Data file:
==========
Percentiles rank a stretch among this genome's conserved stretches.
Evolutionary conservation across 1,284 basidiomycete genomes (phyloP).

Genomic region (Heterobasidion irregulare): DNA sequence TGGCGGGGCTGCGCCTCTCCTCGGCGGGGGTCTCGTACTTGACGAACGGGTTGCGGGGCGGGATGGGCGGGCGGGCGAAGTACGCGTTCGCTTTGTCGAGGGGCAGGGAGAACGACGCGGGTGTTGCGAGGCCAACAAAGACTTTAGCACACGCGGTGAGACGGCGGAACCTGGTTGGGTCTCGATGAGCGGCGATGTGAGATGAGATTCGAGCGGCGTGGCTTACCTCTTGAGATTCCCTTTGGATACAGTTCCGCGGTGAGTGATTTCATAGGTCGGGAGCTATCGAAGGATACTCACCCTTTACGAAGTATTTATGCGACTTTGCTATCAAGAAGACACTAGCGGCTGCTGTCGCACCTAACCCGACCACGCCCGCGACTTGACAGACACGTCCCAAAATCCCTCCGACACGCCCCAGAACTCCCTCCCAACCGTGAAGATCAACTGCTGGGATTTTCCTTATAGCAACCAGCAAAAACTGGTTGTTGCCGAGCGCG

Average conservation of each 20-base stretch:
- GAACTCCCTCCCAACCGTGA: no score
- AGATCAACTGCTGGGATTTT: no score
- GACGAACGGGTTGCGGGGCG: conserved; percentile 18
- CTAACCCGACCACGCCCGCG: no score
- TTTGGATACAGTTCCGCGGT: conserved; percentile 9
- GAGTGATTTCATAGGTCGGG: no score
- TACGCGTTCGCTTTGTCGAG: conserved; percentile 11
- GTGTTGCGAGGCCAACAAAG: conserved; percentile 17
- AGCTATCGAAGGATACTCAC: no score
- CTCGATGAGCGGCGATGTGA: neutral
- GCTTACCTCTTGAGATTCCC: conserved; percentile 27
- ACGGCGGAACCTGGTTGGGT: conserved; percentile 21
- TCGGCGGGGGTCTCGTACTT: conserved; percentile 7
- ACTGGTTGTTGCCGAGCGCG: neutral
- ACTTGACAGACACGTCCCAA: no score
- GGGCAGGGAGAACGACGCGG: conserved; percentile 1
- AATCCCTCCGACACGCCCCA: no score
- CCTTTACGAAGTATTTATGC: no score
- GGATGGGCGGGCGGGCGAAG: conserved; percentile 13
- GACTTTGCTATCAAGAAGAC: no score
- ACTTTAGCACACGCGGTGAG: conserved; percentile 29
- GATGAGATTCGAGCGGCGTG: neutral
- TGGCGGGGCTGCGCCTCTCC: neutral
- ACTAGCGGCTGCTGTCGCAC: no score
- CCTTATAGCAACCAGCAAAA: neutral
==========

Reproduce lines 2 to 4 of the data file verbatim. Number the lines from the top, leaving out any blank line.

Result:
Evolutionary conservation across 1,284 basidiomycete genomes (phyloP).

Genomic region (Heterobasidion irregulare): DNA sequence TGGCGGGGCTGCGCCTCTCCTCGGCGGGGGTCTCGTACTTGACGAACGGGTTGCGGGGCGGGATGGGCGGGCGGGCGAAGTACGCGTTCGCTTTGTCGAGGGGCAGGGAGAACGACGCGGGTGTTGCGAGGCCAACAAAGACTTTAGCACACGCGGTGAGACGGCGGAACCTGGTTGGGTCTCGATGAGCGGCGATGTGAGATGAGATTCGAGCGGCGTGGCTTACCTCTTGAGATTCCCTTTGGATACAGTTCCGCGGTGAGTGATTTCATAGGTCGGGAGCTATCGAAGGATACTCACCCTTTACGAAGTATTTATGCGACTTTGCTATCAAGAAGACACTAGCGGCTGCTGTCGCACCTAACCCGACCACGCCCGCGACTTGACAGACACGTCCCAAAATCCCTCCGACACGCCCCAGAACTCCCTCCCAACCGTGAAGATCAACTGCTGGGATTTTCCTTATAGCAACCAGCAAAAACTGGTTGTTGCCGAGCGCG

Average conservation of each 20-base stretch: